First, your doctor will likely suggest changes to your diet to see if your symptoms get better. Medicines, both over-the-counter and prescription, can also help.
Stress often makes IBS-D worse, so it's important to find healthy ways to manage the tension in your life, too.
Should I Change How I Eat?
Some simple tweaks may help calm your symptoms. Sugary foods, sodas, caffeine, alcohol, and processed foods may be bad for your digestion. Instead, eat whole, natural foods. Fruits and vegetables, whole grains, and healthy fats found in salmon or nuts are better choices.
Be careful about getting too much fiber, including through fiber powders or drinks. There’s no proof these ease IBS-D symptoms.
Chew food well and take your time to help digest your meals. It’s better to let your teeth and saliva break down your food slowly than to wash it down with water or other drinks.
If you think some eats or drinks may trigger your symptoms, keep a food diary for a few weeks. Write down what you eat and when you have stomach problems. You may discover which meals or treats make you feel worse.
Which Medications Can Help Me Feel Better?
You and your doctor can choose the right ones based on your symptoms and how bad they make you feel.
Meds to help cramping. You might hear your doctor call these "anticholinergic and antispasmodic drugs." They are talking about prescription meds like dicyclomine (Bentyl) and hyoscyamine (Levsin), which lessen bad cramping and unusual colon contractions.
They may help more if you take them before you have symptoms. For instance, if you usually have pain or diarrhea after eating, it’s probably better to take them before a meal.
Low-dose antidepressants. If your doctor prescribes these, you may wonder how they could help you. Some may work because they weaken pain signals your gut sends to your brain. They can also improve diarrhea by slowing the flow of food through your stomach and intestines.
Anti-anxiety drugs. Your doctor might prescribe these if anxiety triggers your symptoms. Clonazepam (Klonopin), diazepam (Valium), and lorazepam (Ativan) can help take the edge off. Usually they’re not used for a long time because of the risk of addiction.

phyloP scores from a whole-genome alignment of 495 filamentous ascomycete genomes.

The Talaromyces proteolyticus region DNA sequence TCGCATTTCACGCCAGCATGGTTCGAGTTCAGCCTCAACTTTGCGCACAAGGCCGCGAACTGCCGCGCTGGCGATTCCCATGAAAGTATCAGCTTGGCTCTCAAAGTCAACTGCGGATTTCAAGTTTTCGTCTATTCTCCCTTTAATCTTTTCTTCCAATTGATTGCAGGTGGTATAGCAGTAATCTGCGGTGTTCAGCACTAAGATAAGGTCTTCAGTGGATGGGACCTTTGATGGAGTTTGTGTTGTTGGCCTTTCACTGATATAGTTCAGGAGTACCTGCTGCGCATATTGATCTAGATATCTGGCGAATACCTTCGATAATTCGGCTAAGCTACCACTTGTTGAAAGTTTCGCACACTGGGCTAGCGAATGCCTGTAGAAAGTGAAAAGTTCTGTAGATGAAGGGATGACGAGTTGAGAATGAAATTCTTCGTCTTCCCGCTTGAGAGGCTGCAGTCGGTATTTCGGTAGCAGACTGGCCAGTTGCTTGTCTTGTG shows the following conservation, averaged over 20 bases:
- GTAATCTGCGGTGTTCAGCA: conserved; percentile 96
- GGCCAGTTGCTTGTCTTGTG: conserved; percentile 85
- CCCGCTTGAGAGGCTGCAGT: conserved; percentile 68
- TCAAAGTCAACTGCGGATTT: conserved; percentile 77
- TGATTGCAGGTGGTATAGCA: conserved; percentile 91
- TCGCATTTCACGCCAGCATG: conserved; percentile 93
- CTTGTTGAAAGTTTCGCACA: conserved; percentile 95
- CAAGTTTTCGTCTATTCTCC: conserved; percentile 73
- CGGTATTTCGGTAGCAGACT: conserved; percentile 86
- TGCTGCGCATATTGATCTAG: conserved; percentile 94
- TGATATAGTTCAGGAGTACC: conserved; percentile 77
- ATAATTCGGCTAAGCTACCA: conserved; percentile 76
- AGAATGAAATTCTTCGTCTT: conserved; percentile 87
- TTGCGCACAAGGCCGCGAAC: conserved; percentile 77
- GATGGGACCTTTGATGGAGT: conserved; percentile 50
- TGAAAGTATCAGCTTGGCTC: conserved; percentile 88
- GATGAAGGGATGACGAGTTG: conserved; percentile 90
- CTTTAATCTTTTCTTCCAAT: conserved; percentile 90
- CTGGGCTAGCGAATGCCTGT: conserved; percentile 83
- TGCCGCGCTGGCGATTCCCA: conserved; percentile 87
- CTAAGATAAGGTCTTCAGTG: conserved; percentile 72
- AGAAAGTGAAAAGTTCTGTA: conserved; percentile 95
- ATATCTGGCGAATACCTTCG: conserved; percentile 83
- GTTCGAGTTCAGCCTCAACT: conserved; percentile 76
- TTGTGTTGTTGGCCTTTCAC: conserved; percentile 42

Other prescription medicines. Three other options work in different ways to improve both diarrhea and belly pain in adults.
Alosetron (Lotronex)works by blocking messages from the gut to the brain. It’s used only in women with very bad IBS-D when other medicines don’t work. It can cause serious side effects and should only be considered if your diarrhea makes it impossible to lead a normal life.
Eluxadoline (Viberzi) works in your digestive system to lessen bowel contractions and slow the motion in your intestines. You take it twice a day with food. It works best if you take it regularly for as long as your doctor feels is needed.
Rifaximin (Xifaxan) is an antibiotic that changes the amount of bacteria in your intestines. You take pills for 2 weeks. It can control symptoms for as long as 6 months. If they come back, you can be treated again.
Remember to follow your doctor’s instructions exactly when taking any medication for your IBS-D.
How Can I Manage My Stress to Feel Better?
Unpredictable symptoms can leave you stressed and anxious, which can lead to more problems. But when you learn ways to worry less, that can break the circle.
Talk therapy. Two types tend to help treat IBS. Cognitive behavioral therapy helps you change negative thoughts and actions. It may focus on stress management or your reaction to anxiety about your symptoms.
Psychodynamic therapy looks at how your emotions affect your symptoms. Often you’re taught ways to help you relax.
Hypnosis. This puts you in a different state of awareness and uses the power of suggestion to help you feel better. The hypnotist may use calm imagery to help relax the muscles in your gut.
Visualization. It’s like taking a mental vacation to distract you from your worries and pain. Imagine yourself in a place you find calm and relaxing. Maybe it’s in a boat on a mountain lake. Feel the warm sun on your face. Dip your toes in the water. Listen to the birds chirp. Smell the mountain air.
Go back to that place every time you feel stressed or when symptoms bother you.
Mindfulness meditation. This can calm your mind, ease stress, and help manage pain. It's taught in a class or group session. You’ll learn breathing, visualization, and relaxation techniques to lessen your stress. The main goal here is to help you focus on the present instead of worrying about the past or future.
Would Dietary Supplements Help?
There’s evidence that two may calm your symptoms:
Peppermint oil. Itmay ease belly pain, bloating, and gas. But it can also cause heartburn. Look for enteric-coated capsules. They dissolve in the intestines instead of in the stomach. They also don’t trigger indigestion.
Probiotics. They’re live microscopic organisms like those that live in your digestive tract. Some probiotics may improve belly pain, bloating, and gas. But it’s not clear which one is the best for IBS. Talk to your doctor if you want to give it a try.
Also tell your doctor if you want to take any supplement. Some may interfere with medication you’re already taking.
What About Alternative Treatments
Acupuncture is a Chinese treatment that’s been around for centuries. An acupuncturist or therapist will insert very thin needles into the surface of your skin at particular points. It’s supposed to stimulate and regulate your flow of energy -- you may hear it called “qi” -- to ease pain and anxiety.
Acupuncture may ease your stress and help you relax. If you’re tense, your IBS-D symptoms may flare up. Acupuncture may also calm stomach pain and muscle spasms in your gut.
Chinese medicine also uses herbs to treat IBS-D symptoms. These may contain mixes of things like barley, cardamom, licorice, rhubarb, or tangerine peel.